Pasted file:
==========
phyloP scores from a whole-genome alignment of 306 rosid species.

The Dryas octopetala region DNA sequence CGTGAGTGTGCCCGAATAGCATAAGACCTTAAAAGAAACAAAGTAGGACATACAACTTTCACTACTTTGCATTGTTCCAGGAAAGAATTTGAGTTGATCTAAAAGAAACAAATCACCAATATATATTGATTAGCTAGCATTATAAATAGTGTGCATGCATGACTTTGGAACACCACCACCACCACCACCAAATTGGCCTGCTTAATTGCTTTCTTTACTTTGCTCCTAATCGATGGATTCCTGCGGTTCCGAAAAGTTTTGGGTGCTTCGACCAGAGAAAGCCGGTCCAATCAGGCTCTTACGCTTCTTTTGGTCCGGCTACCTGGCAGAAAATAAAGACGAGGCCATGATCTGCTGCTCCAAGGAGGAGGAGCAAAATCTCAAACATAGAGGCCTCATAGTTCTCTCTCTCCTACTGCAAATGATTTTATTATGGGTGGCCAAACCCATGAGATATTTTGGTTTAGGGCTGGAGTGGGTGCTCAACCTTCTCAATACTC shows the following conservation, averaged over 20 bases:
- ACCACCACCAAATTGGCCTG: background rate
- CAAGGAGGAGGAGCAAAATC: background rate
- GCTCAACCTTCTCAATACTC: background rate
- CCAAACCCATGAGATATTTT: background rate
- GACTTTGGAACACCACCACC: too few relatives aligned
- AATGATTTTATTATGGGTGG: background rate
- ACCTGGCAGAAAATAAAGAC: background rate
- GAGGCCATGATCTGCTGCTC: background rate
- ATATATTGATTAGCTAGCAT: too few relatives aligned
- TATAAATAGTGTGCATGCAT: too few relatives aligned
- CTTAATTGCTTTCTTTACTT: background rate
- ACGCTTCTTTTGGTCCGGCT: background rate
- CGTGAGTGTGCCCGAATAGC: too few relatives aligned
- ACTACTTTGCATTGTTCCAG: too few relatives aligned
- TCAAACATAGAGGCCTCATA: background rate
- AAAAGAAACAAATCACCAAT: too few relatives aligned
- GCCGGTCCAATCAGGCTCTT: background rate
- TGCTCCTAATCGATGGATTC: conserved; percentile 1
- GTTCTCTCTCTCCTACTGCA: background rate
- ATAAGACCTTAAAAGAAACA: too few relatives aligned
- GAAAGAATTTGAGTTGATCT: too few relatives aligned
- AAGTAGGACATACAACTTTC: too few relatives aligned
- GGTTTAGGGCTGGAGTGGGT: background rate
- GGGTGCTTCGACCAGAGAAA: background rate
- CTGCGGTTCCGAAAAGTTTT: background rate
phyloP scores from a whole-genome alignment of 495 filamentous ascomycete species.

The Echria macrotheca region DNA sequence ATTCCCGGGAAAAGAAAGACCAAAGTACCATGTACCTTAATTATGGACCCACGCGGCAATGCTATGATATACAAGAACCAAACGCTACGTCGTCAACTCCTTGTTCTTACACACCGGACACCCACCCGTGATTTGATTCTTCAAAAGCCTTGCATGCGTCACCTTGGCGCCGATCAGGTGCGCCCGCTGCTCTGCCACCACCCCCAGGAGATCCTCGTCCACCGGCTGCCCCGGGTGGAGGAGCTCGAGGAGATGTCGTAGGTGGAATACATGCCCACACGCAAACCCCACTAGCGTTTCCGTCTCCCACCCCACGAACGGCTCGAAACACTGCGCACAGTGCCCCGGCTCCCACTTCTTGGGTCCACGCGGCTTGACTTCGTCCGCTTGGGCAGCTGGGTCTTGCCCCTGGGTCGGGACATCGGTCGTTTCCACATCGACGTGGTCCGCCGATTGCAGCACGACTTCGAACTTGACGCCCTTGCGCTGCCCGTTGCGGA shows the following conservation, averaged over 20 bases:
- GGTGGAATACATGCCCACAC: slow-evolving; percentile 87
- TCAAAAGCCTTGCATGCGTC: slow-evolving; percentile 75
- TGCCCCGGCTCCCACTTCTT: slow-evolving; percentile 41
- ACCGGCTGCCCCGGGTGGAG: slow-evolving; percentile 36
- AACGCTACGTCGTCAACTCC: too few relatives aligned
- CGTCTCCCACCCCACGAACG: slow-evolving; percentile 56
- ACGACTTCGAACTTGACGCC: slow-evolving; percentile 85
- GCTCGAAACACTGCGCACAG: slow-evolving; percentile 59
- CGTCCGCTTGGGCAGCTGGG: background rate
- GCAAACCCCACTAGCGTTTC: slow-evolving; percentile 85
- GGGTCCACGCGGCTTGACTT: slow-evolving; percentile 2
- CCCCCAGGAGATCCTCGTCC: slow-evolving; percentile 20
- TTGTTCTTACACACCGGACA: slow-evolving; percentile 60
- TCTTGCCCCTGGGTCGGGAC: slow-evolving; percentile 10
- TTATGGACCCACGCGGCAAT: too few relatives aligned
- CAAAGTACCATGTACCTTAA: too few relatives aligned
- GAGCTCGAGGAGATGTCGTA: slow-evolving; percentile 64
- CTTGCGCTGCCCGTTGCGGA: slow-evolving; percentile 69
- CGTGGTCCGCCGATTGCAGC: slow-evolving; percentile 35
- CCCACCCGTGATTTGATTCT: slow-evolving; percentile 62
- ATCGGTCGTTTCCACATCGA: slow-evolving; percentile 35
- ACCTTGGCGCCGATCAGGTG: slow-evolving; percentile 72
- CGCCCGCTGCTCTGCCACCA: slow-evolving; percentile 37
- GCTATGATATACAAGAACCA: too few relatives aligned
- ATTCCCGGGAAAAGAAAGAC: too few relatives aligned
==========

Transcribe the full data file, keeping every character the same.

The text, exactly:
phyloP scores from a whole-genome alignment of 306 rosid species.

The Dryas octopetala region DNA sequence CGTGAGTGTGCCCGAATAGCATAAGACCTTAAAAGAAACAAAGTAGGACATACAACTTTCACTACTTTGCATTGTTCCAGGAAAGAATTTGAGTTGATCTAAAAGAAACAAATCACCAATATATATTGATTAGCTAGCATTATAAATAGTGTGCATGCATGACTTTGGAACACCACCACCACCACCACCAAATTGGCCTGCTTAATTGCTTTCTTTACTTTGCTCCTAATCGATGGATTCCTGCGGTTCCGAAAAGTTTTGGGTGCTTCGACCAGAGAAAGCCGGTCCAATCAGGCTCTTACGCTTCTTTTGGTCCGGCTACCTGGCAGAAAATAAAGACGAGGCCATGATCTGCTGCTCCAAGGAGGAGGAGCAAAATCTCAAACATAGAGGCCTCATAGTTCTCTCTCTCCTACTGCAAATGATTTTATTATGGGTGGCCAAACCCATGAGATATTTTGGTTTAGGGCTGGAGTGGGTGCTCAACCTTCTCAATACTC shows the following conservation, averaged over 20 bases:
- ACCACCACCAAATTGGCCTG: background rate
- CAAGGAGGAGGAGCAAAATC: background rate
- GCTCAACCTTCTCAATACTC: background rate
- CCAAACCCATGAGATATTTT: background rate
- GACTTTGGAACACCACCACC: too few relatives aligned
- AATGATTTTATTATGGGTGG: background rate
- ACCTGGCAGAAAATAAAGAC: background rate
- GAGGCCATGATCTGCTGCTC: background rate
- ATATATTGATTAGCTAGCAT: too few relatives aligned
- TATAAATAGTGTGCATGCAT: too few relatives aligned
- CTTAATTGCTTTCTTTACTT: background rate
- ACGCTTCTTTTGGTCCGGCT: background rate
- CGTGAGTGTGCCCGAATAGC: too few relatives aligned
- ACTACTTTGCATTGTTCCAG: too few relatives aligned
- TCAAACATAGAGGCCTCATA: background rate
- AAAAGAAACAAATCACCAAT: too few relatives aligned
- GCCGGTCCAATCAGGCTCTT: background rate
- TGCTCCTAATCGATGGATTC: conserved; percentile 1
- GTTCTCTCTCTCCTACTGCA: background rate
- ATAAGACCTTAAAAGAAACA: too few relatives aligned
- GAAAGAATTTGAGTTGATCT: too few relatives aligned
- AAGTAGGACATACAACTTTC: too few relatives aligned
- GGTTTAGGGCTGGAGTGGGT: background rate
- GGGTGCTTCGACCAGAGAAA: background rate
- CTGCGGTTCCGAAAAGTTTT: background rate
phyloP scores from a whole-genome alignment of 495 filamentous ascomycete species.

The Echria macrotheca region DNA sequence ATTCCCGGGAAAAGAAAGACCAAAGTACCATGTACCTTAATTATGGACCCACGCGGCAATGCTATGATATACAAGAACCAAACGCTACGTCGTCAACTCCTTGTTCTTACACACCGGACACCCACCCGTGATTTGATTCTTCAAAAGCCTTGCATGCGTCACCTTGGCGCCGATCAGGTGCGCCCGCTGCTCTGCCACCACCCCCAGGAGATCCTCGTCCACCGGCTGCCCCGGGTGGAGGAGCTCGAGGAGATGTCGTAGGTGGAATACATGCCCACACGCAAACCCCACTAGCGTTTCCGTCTCCCACCCCACGAACGGCTCGAAACACTGCGCACAGTGCCCCGGCTCCCACTTCTTGGGTCCACGCGGCTTGACTTCGTCCGCTTGGGCAGCTGGGTCTTGCCCCTGGGTCGGGACATCGGTCGTTTCCACATCGACGTGGTCCGCCGATTGCAGCACGACTTCGAACTTGACGCCCTTGCGCTGCCCGTTGCGGA shows the following conservation, averaged over 20 bases:
- GGTGGAATACATGCCCACAC: slow-evolving; percentile 87
- TCAAAAGCCTTGCATGCGTC: slow-evolving; percentile 75
- TGCCCCGGCTCCCACTTCTT: slow-evolving; percentile 41
- ACCGGCTGCCCCGGGTGGAG: slow-evolving; percentile 36
- AACGCTACGTCGTCAACTCC: too few relatives aligned
- CGTCTCCCACCCCACGAACG: slow-evolving; percentile 56
- ACGACTTCGAACTTGACGCC: slow-evolving; percentile 85
- GCTCGAAACACTGCGCACAG: slow-evolving; percentile 59
- CGTCCGCTTGGGCAGCTGGG: background rate
- GCAAACCCCACTAGCGTTTC: slow-evolving; percentile 85
- GGGTCCACGCGGCTTGACTT: slow-evolving; percentile 2
- CCCCCAGGAGATCCTCGTCC: slow-evolving; percentile 20
- TTGTTCTTACACACCGGACA: slow-evolving; percentile 60
- TCTTGCCCCTGGGTCGGGAC: slow-evolving; percentile 10
- TTATGGACCCACGCGGCAAT: too few relatives aligned
- CAAAGTACCATGTACCTTAA: too few relatives aligned
- GAGCTCGAGGAGATGTCGTA: slow-evolving; percentile 64
- CTTGCGCTGCCCGTTGCGGA: slow-evolving; percentile 69
- CGTGGTCCGCCGATTGCAGC: slow-evolving; percentile 35
- CCCACCCGTGATTTGATTCT: slow-evolving; percentile 62
- ATCGGTCGTTTCCACATCGA: slow-evolving; percentile 35
- ACCTTGGCGCCGATCAGGTG: slow-evolving; percentile 72
- CGCCCGCTGCTCTGCCACCA: slow-evolving; percentile 37
- GCTATGATATACAAGAACCA: too few relatives aligned
- ATTCCCGGGAAAAGAAAGAC: too few relatives aligned